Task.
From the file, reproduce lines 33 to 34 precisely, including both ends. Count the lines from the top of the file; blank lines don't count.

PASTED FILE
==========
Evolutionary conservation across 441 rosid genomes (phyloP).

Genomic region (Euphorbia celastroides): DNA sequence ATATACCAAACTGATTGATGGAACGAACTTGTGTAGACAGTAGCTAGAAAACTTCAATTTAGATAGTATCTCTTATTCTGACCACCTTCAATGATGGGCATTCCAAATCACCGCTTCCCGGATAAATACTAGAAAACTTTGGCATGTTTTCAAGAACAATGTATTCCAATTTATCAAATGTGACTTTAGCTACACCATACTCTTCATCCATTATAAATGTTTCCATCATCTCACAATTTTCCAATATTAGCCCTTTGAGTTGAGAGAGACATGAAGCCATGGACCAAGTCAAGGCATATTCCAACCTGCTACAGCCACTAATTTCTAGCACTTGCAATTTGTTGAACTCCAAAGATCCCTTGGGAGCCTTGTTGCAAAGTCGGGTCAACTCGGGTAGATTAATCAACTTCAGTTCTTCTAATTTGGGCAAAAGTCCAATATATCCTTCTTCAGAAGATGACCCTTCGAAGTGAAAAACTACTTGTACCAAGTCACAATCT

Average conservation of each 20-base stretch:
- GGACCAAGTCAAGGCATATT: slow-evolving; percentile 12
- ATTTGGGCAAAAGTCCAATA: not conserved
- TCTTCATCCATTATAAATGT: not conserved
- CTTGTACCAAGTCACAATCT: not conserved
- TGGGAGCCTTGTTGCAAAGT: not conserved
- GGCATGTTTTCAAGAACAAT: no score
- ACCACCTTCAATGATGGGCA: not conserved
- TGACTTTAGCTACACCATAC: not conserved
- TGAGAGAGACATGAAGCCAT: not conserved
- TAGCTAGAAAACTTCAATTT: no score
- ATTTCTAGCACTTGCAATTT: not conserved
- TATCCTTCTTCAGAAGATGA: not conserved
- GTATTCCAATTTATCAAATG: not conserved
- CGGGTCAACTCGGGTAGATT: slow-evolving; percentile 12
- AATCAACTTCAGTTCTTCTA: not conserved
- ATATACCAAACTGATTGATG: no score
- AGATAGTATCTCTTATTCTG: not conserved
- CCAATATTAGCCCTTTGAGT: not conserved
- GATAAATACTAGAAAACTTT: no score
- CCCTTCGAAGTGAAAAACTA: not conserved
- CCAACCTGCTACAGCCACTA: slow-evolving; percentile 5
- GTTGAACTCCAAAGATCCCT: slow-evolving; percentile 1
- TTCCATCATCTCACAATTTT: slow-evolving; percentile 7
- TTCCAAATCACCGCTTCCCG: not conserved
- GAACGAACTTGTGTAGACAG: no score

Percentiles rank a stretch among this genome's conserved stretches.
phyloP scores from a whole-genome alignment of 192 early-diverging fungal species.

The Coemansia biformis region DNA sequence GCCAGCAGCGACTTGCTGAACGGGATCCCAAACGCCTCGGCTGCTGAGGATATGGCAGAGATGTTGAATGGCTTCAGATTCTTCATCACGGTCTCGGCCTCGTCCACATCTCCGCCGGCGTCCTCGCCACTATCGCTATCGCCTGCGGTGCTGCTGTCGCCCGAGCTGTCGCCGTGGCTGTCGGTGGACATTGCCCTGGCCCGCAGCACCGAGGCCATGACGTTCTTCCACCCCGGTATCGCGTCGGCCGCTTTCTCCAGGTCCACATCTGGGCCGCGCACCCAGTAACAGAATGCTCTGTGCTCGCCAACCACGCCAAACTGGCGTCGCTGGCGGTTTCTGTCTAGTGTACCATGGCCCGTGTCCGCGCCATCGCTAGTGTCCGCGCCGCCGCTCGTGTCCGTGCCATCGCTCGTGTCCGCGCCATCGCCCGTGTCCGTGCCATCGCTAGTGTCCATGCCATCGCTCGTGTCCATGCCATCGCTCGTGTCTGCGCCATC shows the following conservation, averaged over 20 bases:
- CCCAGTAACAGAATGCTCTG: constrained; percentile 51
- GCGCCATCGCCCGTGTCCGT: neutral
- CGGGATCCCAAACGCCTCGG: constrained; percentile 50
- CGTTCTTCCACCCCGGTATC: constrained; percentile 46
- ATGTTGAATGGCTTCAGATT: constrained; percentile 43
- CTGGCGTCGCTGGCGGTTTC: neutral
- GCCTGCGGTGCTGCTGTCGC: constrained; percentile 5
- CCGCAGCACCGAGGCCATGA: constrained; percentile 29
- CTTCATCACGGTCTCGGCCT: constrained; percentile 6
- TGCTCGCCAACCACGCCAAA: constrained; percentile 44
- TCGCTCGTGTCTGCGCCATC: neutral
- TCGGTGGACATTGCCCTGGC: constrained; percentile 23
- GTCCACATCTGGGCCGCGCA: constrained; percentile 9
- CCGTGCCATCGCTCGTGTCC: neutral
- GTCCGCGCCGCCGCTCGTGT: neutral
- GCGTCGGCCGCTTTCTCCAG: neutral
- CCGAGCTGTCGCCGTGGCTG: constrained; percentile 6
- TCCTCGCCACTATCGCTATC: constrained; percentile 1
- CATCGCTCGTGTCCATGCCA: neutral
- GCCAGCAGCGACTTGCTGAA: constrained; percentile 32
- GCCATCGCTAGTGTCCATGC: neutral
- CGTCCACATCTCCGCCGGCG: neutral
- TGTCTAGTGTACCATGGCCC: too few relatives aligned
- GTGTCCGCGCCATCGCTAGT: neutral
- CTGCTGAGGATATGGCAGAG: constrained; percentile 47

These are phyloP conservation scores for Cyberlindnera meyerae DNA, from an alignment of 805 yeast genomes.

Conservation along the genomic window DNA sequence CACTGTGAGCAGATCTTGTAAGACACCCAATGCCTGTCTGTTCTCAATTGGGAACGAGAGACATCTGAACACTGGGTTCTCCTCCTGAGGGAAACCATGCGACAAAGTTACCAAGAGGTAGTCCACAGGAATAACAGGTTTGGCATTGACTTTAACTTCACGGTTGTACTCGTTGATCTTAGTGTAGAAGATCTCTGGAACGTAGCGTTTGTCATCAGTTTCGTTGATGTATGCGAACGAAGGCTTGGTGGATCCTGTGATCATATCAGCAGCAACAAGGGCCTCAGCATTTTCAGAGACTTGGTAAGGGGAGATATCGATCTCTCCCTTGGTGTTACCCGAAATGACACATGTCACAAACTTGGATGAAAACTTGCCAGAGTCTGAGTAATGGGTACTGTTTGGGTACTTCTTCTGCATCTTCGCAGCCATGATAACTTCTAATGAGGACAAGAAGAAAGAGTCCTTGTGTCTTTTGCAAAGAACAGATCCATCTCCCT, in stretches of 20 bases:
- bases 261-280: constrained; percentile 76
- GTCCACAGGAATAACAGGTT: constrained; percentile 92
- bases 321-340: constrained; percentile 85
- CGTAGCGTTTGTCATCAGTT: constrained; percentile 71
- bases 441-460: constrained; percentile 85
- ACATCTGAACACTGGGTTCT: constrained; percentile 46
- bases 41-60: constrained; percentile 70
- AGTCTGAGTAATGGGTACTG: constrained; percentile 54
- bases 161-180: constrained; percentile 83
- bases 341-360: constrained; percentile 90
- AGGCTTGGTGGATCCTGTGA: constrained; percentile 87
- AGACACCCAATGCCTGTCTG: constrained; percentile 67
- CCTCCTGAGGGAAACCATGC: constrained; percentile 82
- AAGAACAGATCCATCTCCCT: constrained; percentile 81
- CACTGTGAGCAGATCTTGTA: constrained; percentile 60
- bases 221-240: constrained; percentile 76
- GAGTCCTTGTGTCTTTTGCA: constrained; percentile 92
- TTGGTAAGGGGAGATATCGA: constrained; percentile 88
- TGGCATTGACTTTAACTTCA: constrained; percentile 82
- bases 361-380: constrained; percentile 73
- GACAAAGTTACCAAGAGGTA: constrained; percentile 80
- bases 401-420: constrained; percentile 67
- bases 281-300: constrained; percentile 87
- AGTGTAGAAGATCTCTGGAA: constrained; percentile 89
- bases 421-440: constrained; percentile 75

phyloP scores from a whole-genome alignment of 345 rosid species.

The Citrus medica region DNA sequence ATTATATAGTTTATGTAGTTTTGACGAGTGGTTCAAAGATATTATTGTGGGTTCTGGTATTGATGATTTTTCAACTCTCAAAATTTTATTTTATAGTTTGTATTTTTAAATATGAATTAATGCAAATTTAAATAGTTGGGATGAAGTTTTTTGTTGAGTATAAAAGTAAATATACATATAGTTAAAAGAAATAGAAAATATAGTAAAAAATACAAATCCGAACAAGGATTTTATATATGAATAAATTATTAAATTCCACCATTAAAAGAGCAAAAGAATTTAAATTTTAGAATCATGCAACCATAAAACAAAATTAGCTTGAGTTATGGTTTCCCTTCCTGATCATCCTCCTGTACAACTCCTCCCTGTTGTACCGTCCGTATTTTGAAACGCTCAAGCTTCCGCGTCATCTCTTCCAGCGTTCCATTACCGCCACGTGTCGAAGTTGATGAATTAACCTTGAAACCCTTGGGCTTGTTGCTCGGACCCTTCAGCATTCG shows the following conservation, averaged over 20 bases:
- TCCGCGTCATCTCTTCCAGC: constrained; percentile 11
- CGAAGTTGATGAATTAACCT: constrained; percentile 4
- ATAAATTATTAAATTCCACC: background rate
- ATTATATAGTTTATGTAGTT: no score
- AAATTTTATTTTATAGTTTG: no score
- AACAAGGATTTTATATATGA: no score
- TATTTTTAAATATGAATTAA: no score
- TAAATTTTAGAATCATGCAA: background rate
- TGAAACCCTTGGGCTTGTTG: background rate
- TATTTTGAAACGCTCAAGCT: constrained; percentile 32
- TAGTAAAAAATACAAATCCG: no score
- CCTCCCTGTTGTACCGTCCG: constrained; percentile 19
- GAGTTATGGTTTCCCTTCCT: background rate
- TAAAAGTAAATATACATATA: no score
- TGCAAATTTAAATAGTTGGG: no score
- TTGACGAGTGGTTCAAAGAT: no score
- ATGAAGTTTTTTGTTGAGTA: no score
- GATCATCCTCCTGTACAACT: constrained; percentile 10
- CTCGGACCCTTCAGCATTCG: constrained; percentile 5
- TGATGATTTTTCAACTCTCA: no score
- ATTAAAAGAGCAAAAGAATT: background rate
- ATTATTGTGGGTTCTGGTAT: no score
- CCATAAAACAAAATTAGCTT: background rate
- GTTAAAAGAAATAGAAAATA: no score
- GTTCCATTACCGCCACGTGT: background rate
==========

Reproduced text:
- GCGCCATCGCCCGTGTCCGT: neutral
- CGGGATCCCAAACGCCTCGG: constrained; percentile 50